Introduction to the New Testament
Autor: andrey • October 13, 2013 • Essay • 1,892 Words (8 Pages) • 377 Views
Week 1 Examination Questions
Question 1. Try to define and describe the New Testament to someone who has never heard of it. Include in your response the following: the language used, the variety of literature, the message, and something about the formation of the New Testament canon.
The New Testament, sometimes referred to as the Greek Scriptures, is the name given to the part of the Christian Bible that was written after the birth of Jesus. The term is a translation of the Latin Novum Testamentum, which translates from the Greek meaning "The New Covenant" or Testament. It was originally used by early Christians to describe their relationship with God and later to designate a particular collection of 27 books. The New Testament was written in Koine Greek and was written by various authors at various times and places. Unlike the Old Testament, the New Testament was written in a narrow span of time, over the course of around a century.
In the New Testament, the Bible teaches that forgiveness of sins is found through Jesus Christ alone. Jesus is the son of God in human form, sent to earth to bring us back into relationship with God and to save us from sin and God's judgment. The main theme of the New Testament is the long awaited fulfillment of God's promises from the Old Testament.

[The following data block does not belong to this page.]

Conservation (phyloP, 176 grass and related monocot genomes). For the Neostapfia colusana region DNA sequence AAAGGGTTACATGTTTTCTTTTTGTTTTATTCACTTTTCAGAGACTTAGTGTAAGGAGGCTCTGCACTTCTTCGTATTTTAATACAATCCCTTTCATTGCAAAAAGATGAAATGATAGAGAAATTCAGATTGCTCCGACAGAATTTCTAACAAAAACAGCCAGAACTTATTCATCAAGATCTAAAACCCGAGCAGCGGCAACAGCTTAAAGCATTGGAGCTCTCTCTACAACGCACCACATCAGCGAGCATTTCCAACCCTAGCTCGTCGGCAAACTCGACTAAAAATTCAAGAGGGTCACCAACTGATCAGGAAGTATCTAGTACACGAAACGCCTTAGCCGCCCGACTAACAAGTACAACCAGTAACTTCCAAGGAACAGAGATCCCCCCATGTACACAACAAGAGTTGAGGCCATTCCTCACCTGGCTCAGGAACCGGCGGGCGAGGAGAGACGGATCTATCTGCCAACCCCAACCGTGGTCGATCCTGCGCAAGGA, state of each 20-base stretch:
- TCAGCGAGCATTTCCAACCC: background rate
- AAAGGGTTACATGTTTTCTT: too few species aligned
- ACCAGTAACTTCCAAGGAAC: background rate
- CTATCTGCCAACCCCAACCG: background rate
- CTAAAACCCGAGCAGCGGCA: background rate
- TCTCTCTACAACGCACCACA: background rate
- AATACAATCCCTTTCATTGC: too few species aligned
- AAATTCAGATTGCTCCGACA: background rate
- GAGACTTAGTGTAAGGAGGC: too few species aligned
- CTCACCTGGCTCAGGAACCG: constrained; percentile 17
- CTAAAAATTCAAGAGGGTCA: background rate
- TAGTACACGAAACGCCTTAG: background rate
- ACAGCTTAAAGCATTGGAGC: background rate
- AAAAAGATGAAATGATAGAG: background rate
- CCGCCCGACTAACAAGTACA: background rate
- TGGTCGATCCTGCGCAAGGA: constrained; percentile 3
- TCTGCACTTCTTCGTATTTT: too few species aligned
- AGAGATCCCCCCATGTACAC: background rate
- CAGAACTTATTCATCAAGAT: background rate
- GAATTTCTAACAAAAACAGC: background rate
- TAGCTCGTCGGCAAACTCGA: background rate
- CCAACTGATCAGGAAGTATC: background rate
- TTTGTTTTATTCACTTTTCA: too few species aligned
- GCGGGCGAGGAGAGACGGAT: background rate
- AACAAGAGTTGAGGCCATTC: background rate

The New Testament books are divided into the Gospels, History, Epistles (General and Pauline) and Apocalyptic (Prophecy). The Gospels focus on the life, death, and resurrection of Jesus and include the books of Matthew, Mark, Luke and John.
The Acts of the Apostles focuses on the history of the early Christian church after the death of Christ with a significant portion documenting Paul's ministry.
The Epistles, including Hebrews, Ephesians and Thessalonians, are also referred to as the Letters, and consist of the earliest texts included in the New Testament. Written during the middle of the first century following Jesus' death, and written to the church at large, 13 of the 21 epistles are attributed to Paul and include many of his sermons delivered during his travels
Apocalyptic text in the New Testament includes the Book of Revelation. The final book of the New Testament has been attributed to the author of the Gospel of John and has been interpreted as the final battle between good and evil. Vivid imagery describes the return of Christ, the imprisonment of Satan for 1,000 years and the ultimate victory leading to the establishment of the kingdom of God.
The canon of the New Testament is the set of books most Christians regard as divinely inspired and constituting the New Testament of the Christian Bible. The process of canonization was complex and lengthy. The books of the New Testament were written mostly in the first century and finished by the year 150 AD. By the 2nd century there was a common collection of letters and gospels that a majority